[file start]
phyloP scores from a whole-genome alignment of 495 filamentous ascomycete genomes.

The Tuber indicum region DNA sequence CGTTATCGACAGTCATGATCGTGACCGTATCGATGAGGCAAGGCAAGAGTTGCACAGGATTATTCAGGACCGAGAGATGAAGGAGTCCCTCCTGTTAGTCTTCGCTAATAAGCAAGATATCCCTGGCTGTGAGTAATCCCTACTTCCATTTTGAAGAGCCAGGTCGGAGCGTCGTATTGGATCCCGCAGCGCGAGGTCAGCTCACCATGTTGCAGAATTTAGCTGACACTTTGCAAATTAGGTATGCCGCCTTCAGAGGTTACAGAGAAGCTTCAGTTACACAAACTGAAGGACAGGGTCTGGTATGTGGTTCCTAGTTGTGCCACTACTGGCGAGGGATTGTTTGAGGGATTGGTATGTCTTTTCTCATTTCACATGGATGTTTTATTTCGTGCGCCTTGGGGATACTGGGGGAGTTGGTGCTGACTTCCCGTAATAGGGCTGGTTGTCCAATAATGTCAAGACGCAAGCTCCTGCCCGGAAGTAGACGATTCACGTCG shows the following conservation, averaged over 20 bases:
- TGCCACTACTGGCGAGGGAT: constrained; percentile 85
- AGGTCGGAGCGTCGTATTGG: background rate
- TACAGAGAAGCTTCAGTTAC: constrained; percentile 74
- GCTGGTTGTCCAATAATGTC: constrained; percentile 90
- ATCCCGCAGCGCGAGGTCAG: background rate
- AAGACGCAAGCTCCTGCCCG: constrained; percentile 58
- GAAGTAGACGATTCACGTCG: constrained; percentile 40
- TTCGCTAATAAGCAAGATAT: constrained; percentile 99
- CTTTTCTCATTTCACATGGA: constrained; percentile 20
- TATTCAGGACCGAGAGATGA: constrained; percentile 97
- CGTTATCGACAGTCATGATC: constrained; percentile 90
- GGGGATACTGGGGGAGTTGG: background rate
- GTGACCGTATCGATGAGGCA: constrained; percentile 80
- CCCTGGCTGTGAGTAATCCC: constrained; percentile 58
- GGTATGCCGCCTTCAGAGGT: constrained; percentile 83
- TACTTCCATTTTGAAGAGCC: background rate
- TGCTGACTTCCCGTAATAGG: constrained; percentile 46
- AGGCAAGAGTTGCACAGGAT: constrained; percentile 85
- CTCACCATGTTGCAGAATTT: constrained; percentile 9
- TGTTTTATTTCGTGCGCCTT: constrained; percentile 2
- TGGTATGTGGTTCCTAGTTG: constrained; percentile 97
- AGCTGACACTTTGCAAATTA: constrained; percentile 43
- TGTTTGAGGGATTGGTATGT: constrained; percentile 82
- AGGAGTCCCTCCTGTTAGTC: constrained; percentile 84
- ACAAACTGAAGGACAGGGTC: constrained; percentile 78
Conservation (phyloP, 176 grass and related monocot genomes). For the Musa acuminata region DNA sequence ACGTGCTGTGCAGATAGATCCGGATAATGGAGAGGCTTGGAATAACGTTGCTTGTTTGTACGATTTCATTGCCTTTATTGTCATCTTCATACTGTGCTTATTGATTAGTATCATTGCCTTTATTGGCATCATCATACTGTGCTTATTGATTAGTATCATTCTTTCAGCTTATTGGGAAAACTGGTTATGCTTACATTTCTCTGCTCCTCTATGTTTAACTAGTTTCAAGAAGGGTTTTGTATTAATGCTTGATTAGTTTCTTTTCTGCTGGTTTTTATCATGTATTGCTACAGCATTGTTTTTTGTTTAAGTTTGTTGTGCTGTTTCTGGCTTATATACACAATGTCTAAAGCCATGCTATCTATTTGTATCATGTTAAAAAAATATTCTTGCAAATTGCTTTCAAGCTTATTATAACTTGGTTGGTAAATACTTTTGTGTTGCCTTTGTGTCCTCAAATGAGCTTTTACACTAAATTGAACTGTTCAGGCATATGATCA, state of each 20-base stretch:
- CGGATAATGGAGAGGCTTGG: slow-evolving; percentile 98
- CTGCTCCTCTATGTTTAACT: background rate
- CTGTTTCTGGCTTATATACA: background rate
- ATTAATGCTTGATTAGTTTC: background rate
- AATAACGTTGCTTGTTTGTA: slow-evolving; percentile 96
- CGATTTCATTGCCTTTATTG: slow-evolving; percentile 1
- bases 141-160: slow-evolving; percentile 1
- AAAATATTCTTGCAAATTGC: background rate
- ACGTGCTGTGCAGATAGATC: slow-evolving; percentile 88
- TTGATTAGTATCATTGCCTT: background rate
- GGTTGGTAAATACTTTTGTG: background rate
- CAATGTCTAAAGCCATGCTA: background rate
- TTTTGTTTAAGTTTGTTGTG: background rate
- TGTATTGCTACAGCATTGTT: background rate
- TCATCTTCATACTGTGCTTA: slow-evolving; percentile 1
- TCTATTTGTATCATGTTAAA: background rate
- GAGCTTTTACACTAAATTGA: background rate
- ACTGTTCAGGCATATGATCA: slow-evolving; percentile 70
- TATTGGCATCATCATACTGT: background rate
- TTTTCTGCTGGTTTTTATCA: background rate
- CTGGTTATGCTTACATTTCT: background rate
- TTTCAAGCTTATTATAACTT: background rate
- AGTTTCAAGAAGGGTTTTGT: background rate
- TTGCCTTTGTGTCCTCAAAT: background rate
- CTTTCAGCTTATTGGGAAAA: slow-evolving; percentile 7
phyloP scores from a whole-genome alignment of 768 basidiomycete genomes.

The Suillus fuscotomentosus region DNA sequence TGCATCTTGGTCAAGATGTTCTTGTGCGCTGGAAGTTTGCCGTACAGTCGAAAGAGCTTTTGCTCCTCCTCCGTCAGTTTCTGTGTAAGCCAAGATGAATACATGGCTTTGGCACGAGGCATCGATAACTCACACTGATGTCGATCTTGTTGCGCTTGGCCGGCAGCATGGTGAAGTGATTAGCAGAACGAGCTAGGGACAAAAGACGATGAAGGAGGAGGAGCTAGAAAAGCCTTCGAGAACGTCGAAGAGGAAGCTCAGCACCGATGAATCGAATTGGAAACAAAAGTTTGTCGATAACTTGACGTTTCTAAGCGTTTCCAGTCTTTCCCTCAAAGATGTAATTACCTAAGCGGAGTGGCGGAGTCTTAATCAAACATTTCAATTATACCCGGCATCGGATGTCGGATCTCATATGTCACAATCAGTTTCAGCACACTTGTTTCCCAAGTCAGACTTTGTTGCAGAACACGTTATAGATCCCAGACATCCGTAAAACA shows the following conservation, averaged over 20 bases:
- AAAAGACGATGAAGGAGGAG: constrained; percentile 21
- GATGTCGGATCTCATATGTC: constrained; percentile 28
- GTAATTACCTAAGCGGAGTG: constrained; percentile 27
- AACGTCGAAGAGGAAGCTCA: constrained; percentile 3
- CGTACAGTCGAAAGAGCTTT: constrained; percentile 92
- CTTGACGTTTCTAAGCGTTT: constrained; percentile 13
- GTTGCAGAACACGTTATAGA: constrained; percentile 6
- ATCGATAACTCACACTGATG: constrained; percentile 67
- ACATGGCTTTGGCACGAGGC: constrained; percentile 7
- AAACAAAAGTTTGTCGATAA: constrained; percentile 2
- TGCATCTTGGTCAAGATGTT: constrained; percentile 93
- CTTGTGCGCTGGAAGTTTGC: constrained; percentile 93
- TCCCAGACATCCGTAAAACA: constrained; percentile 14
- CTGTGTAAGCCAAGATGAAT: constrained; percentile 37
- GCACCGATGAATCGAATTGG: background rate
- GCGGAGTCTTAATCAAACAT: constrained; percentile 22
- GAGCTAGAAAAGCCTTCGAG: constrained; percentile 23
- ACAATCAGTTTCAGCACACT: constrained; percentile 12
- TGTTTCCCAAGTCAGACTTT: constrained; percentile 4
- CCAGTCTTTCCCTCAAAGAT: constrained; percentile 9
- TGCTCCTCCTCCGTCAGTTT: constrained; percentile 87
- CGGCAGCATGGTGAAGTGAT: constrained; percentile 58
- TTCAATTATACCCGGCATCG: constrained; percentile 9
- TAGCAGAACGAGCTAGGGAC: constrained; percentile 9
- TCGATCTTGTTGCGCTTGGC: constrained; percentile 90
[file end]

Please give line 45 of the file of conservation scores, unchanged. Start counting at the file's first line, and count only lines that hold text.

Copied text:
- GAGCTTTTACACTAAATTGA: background rate